Originally Posted by skipmac
? Would have to cover your entire boat with panels
and have them hanging off all sides to have enough to go far.
Dock power. Great but unless you have a huge battery bank you won't go far.
Generator. Great but now you're back to filling your tank with diesel.
You forgot regeneration. Seems to me a cruiser (weekender or long-term, coastal or blue water) can keep batteries charged and topped off with regeneration through the free-spinning prop. At least as long as they have wind
and are sailing. At anchor
, they have to rely on solar or windmills.
I've been following all the electric propultion threads, and it seems like the major limitations of electric for cruisers are:
- No motoring when becalmed to get somewhere faster. Take extra food
- No motoring through adverse currents to get somewhere. Need to change course.
- Very limited motoring if in danger
(such as currents in a pass or in trouble off a lee shore).
So it's a question of schedules, destinations, and to an extent safety
. There are other issues but I think they are manageable:
- Lights need to be LEDs, but otherwise use as much as you want.
- Basic electronics
should be covered, but something like a radar
would need some extra battery reserve.
needs to be propane
or alcohol, so you don't eliminate flammables/fumes. Induction cooking
might be possible if you beef up the batteries (and are willing to eat cold sometimes).
(fridge/freezer) might be possible again with bigger batteries (and assuming you can charge them reliably through regen, solar, or wind). You'll definitely need an energy-saving design (efficient compressor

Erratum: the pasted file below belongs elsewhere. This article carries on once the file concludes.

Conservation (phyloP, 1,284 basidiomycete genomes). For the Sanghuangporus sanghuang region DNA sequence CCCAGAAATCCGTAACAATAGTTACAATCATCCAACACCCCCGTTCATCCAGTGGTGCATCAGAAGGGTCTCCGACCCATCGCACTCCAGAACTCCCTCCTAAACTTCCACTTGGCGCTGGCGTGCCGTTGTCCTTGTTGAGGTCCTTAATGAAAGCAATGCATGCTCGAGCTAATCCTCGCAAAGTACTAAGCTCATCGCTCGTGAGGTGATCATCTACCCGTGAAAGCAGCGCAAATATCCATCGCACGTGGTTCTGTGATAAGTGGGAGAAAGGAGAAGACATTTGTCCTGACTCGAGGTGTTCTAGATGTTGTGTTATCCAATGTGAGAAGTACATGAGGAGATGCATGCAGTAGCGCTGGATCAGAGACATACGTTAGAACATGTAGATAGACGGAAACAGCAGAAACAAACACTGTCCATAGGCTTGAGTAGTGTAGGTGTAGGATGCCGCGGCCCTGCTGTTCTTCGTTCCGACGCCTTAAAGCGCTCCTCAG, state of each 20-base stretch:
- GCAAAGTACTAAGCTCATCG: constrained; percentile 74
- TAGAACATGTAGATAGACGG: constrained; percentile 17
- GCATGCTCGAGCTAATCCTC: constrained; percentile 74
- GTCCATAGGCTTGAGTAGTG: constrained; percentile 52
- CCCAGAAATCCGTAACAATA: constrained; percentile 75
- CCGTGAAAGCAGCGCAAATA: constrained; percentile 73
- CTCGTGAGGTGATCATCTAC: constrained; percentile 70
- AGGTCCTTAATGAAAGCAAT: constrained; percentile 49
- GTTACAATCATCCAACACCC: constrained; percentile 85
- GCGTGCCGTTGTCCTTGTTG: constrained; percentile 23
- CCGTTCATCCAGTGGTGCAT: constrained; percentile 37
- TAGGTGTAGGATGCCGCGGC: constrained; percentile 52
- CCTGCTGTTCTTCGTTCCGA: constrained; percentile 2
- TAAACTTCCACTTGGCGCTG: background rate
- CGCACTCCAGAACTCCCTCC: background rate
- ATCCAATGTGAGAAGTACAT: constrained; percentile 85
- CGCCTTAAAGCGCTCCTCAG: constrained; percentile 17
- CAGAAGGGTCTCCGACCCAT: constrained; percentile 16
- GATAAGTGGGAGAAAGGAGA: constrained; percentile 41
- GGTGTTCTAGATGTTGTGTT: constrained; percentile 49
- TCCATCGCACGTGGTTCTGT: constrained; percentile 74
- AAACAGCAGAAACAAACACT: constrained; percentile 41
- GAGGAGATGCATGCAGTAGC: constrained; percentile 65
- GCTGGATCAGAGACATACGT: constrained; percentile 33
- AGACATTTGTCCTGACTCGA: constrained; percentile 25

, lots of insulation
, perfectly sealed, top-loading).
- Hot water
: not likely without any engine or generator. I do wonder if an inline induction heater exists just so you don't take freezing showers. Has anyone ever installed a permanent solar water
heater (with black pipe panels) on a sailboat? A small electric heated tank could also be a dump load for when your batteries are charged.
- Cabin heating
for higher lattitudes probably propane
, especially if already used for cooking. But wood might be a substitute. This could also solve the hot water issue (have an integrated hot water tank to use residual heat--do those even exist?).
To me seems possible to cruise
with an electric-powered sailboat (and reasonable batteries, say 30 minutes of full power) as long as you take those issues into account. Of course, I'm not out there proving it can be done, but I'd like to try someday. There are 2 open questions in my mind:
- It seems you can run a small sailboat's electric loads (lights and electronics) with regen, solar, or wind--essentially what "frugal" sailors are doing now in cheap
30' boats. But what about a larger boat with refrigeration
, hot water, etc. How many loads can you add, and can you meet those loads most days with your generation/storage capacity?
- Has anyone circumnavigated with an electric aux sailboat? Seems like it might be still possible to do it as a "first." Though I guess those that circumnavigate without engine at all prove it's possible.